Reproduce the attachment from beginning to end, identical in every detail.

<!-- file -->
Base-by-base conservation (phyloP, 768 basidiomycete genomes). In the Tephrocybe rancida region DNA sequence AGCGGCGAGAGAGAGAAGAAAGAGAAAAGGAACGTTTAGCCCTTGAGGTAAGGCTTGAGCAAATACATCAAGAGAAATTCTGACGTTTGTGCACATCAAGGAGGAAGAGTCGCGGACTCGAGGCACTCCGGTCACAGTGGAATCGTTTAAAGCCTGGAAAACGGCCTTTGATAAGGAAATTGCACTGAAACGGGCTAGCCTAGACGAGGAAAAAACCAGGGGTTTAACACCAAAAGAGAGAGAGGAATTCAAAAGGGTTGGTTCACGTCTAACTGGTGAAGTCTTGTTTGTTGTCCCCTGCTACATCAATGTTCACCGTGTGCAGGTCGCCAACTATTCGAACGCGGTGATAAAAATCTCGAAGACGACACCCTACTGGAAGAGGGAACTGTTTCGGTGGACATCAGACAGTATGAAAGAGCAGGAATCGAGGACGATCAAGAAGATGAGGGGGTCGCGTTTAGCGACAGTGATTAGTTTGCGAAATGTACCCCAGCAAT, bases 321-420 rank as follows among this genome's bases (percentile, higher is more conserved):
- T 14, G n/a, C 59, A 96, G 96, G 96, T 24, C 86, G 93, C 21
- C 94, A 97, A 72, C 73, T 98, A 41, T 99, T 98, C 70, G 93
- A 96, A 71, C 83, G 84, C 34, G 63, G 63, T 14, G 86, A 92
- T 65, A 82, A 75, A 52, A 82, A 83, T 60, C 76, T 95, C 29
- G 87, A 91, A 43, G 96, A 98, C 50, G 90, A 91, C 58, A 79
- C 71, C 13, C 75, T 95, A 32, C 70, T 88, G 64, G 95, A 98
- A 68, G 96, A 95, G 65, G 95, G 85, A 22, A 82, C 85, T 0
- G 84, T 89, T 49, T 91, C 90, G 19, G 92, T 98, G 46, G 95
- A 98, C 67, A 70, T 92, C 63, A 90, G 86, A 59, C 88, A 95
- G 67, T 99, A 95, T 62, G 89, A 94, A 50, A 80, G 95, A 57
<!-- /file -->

Base-by-base conservation (phyloP, 768 basidiomycete genomes). In the Tephrocybe rancida region DNA sequence AGCGGCGAGAGAGAGAAGAAAGAGAAAAGGAACGTTTAGCCCTTGAGGTAAGGCTTGAGCAAATACATCAAGAGAAATTCTGACGTTTGTGCACATCAAGGAGGAAGAGTCGCGGACTCGAGGCACTCCGGTCACAGTGGAATCGTTTAAAGCCTGGAAAACGGCCTTTGATAAGGAAATTGCACTGAAACGGGCTAGCCTAGACGAGGAAAAAACCAGGGGTTTAACACCAAAAGAGAGAGAGGAATTCAAAAGGGTTGGTTCACGTCTAACTGGTGAAGTCTTGTTTGTTGTCCCCTGCTACATCAATGTTCACCGTGTGCAGGTCGCCAACTATTCGAACGCGGTGATAAAAATCTCGAAGACGACACCCTACTGGAAGAGGGAACTGTTTCGGTGGACATCAGACAGTATGAAAGAGCAGGAATCGAGGACGATCAAGAAGATGAGGGGGTCGCGTTTAGCGACAGTGATTAGTTTGCGAAATGTACCCCAGCAAT, bases 321-420 rank as follows among this genome's bases (percentile, higher is more conserved):
- T 14, G n/a, C 59, A 96, G 96, G 96, T 24, C 86, G 93, C 21
- C 94, A 97, A 72, C 73, T 98, A 41, T 99, T 98, C 70, G 93
- A 96, A 71, C 83, G 84, C 34, G 63, G 63, T 14, G 86, A 92
- T 65, A 82, A 75, A 52, A 82, A 83, T 60, C 76, T 95, C 29
- G 87, A 91, A 43, G 96, A 98, C 50, G 90, A 91, C 58, A 79
- C 71, C 13, C 75, T 95, A 32, C 70, T 88, G 64, G 95, A 98
- A 68, G 96, A 95, G 65, G 95, G 85, A 22, A 82, C 85, T 0
- G 84, T 89, T 49, T 91, C 90, G 19, G 92, T 98, G 46, G 95
- A 98, C 67, A 70, T 92, C 63, A 90, G 86, A 59, C 88, A 95
- G 67, T 99, A 95, T 62, G 89, A 94, A 50, A 80, G 95, A 57